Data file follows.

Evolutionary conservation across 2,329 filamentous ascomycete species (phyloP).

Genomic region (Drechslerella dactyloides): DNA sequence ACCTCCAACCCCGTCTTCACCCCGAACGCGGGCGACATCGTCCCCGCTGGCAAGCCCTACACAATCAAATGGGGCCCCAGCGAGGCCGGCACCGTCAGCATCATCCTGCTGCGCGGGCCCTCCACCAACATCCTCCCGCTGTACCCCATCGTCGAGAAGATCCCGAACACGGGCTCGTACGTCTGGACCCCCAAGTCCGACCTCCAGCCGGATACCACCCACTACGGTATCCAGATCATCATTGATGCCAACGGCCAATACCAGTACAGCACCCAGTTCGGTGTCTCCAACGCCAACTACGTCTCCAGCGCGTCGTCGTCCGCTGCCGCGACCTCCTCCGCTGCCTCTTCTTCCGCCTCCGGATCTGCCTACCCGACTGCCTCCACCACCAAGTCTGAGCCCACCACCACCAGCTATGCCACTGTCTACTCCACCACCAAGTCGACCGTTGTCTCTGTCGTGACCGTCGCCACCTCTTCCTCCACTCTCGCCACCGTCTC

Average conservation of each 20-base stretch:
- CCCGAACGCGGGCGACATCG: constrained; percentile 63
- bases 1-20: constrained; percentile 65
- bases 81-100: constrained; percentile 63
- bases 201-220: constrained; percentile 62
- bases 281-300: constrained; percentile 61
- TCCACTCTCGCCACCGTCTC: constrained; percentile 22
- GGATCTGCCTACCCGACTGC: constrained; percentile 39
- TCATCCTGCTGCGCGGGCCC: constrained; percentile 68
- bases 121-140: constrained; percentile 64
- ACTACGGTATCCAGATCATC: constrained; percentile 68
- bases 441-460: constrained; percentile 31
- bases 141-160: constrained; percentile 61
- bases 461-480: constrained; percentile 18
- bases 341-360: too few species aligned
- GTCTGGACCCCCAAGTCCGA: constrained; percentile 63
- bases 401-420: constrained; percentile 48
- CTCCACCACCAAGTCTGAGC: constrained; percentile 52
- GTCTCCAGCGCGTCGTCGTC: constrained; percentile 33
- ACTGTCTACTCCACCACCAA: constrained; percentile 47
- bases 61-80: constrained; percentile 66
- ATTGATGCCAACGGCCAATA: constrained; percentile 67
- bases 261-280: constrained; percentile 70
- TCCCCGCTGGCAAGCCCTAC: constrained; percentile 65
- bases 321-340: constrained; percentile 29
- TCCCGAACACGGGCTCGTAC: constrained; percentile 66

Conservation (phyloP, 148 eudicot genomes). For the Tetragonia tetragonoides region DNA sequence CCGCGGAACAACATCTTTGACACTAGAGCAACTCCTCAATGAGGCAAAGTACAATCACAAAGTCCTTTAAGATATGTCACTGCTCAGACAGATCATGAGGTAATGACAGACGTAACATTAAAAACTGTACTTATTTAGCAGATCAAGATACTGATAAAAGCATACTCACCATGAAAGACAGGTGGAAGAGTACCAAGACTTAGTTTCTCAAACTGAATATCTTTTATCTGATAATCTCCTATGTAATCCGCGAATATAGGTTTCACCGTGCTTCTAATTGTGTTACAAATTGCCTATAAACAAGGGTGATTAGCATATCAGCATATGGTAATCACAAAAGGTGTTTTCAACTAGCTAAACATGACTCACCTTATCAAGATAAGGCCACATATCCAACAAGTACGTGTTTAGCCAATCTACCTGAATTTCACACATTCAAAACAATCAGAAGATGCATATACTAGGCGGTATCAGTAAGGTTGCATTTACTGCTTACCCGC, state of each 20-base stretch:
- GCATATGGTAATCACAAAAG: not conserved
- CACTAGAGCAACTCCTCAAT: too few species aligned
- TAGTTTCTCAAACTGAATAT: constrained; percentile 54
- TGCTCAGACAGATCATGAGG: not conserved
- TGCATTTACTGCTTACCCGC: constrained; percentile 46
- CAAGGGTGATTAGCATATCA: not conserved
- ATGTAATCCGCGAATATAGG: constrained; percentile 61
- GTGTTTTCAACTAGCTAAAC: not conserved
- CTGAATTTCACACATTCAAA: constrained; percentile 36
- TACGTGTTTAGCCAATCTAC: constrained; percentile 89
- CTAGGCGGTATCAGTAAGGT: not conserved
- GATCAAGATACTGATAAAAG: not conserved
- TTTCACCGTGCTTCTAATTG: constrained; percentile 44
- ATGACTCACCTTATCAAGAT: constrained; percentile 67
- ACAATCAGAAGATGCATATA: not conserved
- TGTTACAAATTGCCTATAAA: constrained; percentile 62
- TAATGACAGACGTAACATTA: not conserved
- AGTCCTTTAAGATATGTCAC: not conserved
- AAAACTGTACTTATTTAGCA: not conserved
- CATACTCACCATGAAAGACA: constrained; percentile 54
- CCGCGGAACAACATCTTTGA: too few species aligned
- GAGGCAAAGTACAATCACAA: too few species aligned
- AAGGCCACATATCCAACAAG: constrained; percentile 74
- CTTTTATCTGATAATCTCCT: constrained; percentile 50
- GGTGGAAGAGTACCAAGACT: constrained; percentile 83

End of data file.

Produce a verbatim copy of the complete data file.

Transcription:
Evolutionary conservation across 2,329 filamentous ascomycete species (phyloP).

Genomic region (Drechslerella dactyloides): DNA sequence ACCTCCAACCCCGTCTTCACCCCGAACGCGGGCGACATCGTCCCCGCTGGCAAGCCCTACACAATCAAATGGGGCCCCAGCGAGGCCGGCACCGTCAGCATCATCCTGCTGCGCGGGCCCTCCACCAACATCCTCCCGCTGTACCCCATCGTCGAGAAGATCCCGAACACGGGCTCGTACGTCTGGACCCCCAAGTCCGACCTCCAGCCGGATACCACCCACTACGGTATCCAGATCATCATTGATGCCAACGGCCAATACCAGTACAGCACCCAGTTCGGTGTCTCCAACGCCAACTACGTCTCCAGCGCGTCGTCGTCCGCTGCCGCGACCTCCTCCGCTGCCTCTTCTTCCGCCTCCGGATCTGCCTACCCGACTGCCTCCACCACCAAGTCTGAGCCCACCACCACCAGCTATGCCACTGTCTACTCCACCACCAAGTCGACCGTTGTCTCTGTCGTGACCGTCGCCACCTCTTCCTCCACTCTCGCCACCGTCTC

Average conservation of each 20-base stretch:
- CCCGAACGCGGGCGACATCG: constrained; percentile 63
- bases 1-20: constrained; percentile 65
- bases 81-100: constrained; percentile 63
- bases 201-220: constrained; percentile 62
- bases 281-300: constrained; percentile 61
- TCCACTCTCGCCACCGTCTC: constrained; percentile 22
- GGATCTGCCTACCCGACTGC: constrained; percentile 39
- TCATCCTGCTGCGCGGGCCC: constrained; percentile 68
- bases 121-140: constrained; percentile 64
- ACTACGGTATCCAGATCATC: constrained; percentile 68
- bases 441-460: constrained; percentile 31
- bases 141-160: constrained; percentile 61
- bases 461-480: constrained; percentile 18
- bases 341-360: too few species aligned
- GTCTGGACCCCCAAGTCCGA: constrained; percentile 63
- bases 401-420: constrained; percentile 48
- CTCCACCACCAAGTCTGAGC: constrained; percentile 52
- GTCTCCAGCGCGTCGTCGTC: constrained; percentile 33
- ACTGTCTACTCCACCACCAA: constrained; percentile 47
- bases 61-80: constrained; percentile 66
- ATTGATGCCAACGGCCAATA: constrained; percentile 67
- bases 261-280: constrained; percentile 70
- TCCCCGCTGGCAAGCCCTAC: constrained; percentile 65
- bases 321-340: constrained; percentile 29
- TCCCGAACACGGGCTCGTAC: constrained; percentile 66

Conservation (phyloP, 148 eudicot genomes). For the Tetragonia tetragonoides region DNA sequence CCGCGGAACAACATCTTTGACACTAGAGCAACTCCTCAATGAGGCAAAGTACAATCACAAAGTCCTTTAAGATATGTCACTGCTCAGACAGATCATGAGGTAATGACAGACGTAACATTAAAAACTGTACTTATTTAGCAGATCAAGATACTGATAAAAGCATACTCACCATGAAAGACAGGTGGAAGAGTACCAAGACTTAGTTTCTCAAACTGAATATCTTTTATCTGATAATCTCCTATGTAATCCGCGAATATAGGTTTCACCGTGCTTCTAATTGTGTTACAAATTGCCTATAAACAAGGGTGATTAGCATATCAGCATATGGTAATCACAAAAGGTGTTTTCAACTAGCTAAACATGACTCACCTTATCAAGATAAGGCCACATATCCAACAAGTACGTGTTTAGCCAATCTACCTGAATTTCACACATTCAAAACAATCAGAAGATGCATATACTAGGCGGTATCAGTAAGGTTGCATTTACTGCTTACCCGC, state of each 20-base stretch:
- GCATATGGTAATCACAAAAG: not conserved
- CACTAGAGCAACTCCTCAAT: too few species aligned
- TAGTTTCTCAAACTGAATAT: constrained; percentile 54
- TGCTCAGACAGATCATGAGG: not conserved
- TGCATTTACTGCTTACCCGC: constrained; percentile 46
- CAAGGGTGATTAGCATATCA: not conserved
- ATGTAATCCGCGAATATAGG: constrained; percentile 61
- GTGTTTTCAACTAGCTAAAC: not conserved
- CTGAATTTCACACATTCAAA: constrained; percentile 36
- TACGTGTTTAGCCAATCTAC: constrained; percentile 89
- CTAGGCGGTATCAGTAAGGT: not conserved
- GATCAAGATACTGATAAAAG: not conserved
- TTTCACCGTGCTTCTAATTG: constrained; percentile 44
- ATGACTCACCTTATCAAGAT: constrained; percentile 67
- ACAATCAGAAGATGCATATA: not conserved
- TGTTACAAATTGCCTATAAA: constrained; percentile 62
- TAATGACAGACGTAACATTA: not conserved
- AGTCCTTTAAGATATGTCAC: not conserved
- AAAACTGTACTTATTTAGCA: not conserved
- CATACTCACCATGAAAGACA: constrained; percentile 54
- CCGCGGAACAACATCTTTGA: too few species aligned
- GAGGCAAAGTACAATCACAA: too few species aligned
- AAGGCCACATATCCAACAAG: constrained; percentile 74
- CTTTTATCTGATAATCTCCT: constrained; percentile 50
- GGTGGAAGAGTACCAAGACT: constrained; percentile 83